“Our artists are big into pushing boundaries,” Dr. Terry Rock, president and CEO of Calgary Arts Development, told me over lunch at the Avenue Diner on 8th Avenue. “We have lots of contemporary theater going on and our visual arts scene encompasses cutting-edge artists from all over Canada and abroad.”
Speaking of theater, each January Calgary stages its annual High Performance Rodeo, a play on the city’s western cowboy image. Starting off with theater-based events, the Rodeo eventually expanded to include all the arts, including literary, visual, and installation art, as well as dance and music.
Each February, Calgary also hosts the Enbridge Playwrights Festival of New Canadian Plays. Although the actors are mostly local, the playwrights selected are from all parts of Canada. The theater festival is set to stage its 100th world premier in 2011—a clear indication of its prodigious output.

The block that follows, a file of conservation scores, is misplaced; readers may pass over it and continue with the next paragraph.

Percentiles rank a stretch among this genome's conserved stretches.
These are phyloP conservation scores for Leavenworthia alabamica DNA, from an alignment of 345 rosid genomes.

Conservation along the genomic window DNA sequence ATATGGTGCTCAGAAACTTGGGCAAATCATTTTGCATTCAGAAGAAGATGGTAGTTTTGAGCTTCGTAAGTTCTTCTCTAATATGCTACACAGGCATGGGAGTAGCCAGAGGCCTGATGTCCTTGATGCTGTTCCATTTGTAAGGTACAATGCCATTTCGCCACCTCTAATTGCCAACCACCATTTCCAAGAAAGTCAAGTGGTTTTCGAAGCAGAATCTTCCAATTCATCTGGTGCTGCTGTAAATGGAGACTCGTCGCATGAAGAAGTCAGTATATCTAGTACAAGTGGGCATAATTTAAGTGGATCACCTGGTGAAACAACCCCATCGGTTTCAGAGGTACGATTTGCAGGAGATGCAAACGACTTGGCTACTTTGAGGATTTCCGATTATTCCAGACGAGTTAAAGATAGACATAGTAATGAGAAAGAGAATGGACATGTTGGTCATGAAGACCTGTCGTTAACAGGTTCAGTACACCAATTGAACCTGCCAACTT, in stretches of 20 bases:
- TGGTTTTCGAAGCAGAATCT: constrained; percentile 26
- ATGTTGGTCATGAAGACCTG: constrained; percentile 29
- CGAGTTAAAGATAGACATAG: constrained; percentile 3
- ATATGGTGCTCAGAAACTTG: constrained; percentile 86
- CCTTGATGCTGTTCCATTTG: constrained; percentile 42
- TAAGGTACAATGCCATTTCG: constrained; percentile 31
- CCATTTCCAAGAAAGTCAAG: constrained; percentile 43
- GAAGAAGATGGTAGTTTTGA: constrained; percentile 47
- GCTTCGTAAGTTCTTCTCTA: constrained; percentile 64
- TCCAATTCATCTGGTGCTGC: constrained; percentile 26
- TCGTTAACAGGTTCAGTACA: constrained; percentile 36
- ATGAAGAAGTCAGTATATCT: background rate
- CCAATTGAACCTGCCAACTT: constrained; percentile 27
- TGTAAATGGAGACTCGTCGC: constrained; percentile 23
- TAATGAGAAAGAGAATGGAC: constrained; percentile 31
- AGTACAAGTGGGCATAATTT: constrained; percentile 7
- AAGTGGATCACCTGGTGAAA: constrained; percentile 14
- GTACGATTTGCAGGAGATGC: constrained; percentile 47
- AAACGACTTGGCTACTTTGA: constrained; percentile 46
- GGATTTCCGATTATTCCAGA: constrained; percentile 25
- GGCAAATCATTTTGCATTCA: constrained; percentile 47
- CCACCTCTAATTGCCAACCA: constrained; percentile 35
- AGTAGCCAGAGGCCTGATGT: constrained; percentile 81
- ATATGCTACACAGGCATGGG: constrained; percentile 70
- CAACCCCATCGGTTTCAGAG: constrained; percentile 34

“If you’re into the arts, the first two months of the year is the time to be in Calgary,” said Rock. “As an added bonus, you can also go skiing nearby in the Rockies for some of the best snow in the world that time of year.”
Another time for arts lovers to be in Calgary is the first Thursday of each month, when the city’s 14-block Cultural District in the heart of town holds its culture crawl, which can start with breakfast in the morning and continue throughout the day until 2 p.m.
“Patrons can go to the theater and visual art openings, get meal and drink discounts in our restaurants, take a historic walking tour, and enjoy some behind the scene activities,” Rock explained.
Geographically, the Cultural District begins at Olympic Plaza, where the medal ceremonies of the 1988 Winter Olympics took place, and extends along Stephen Avenue, with its string of attractive historic sandstone buildings.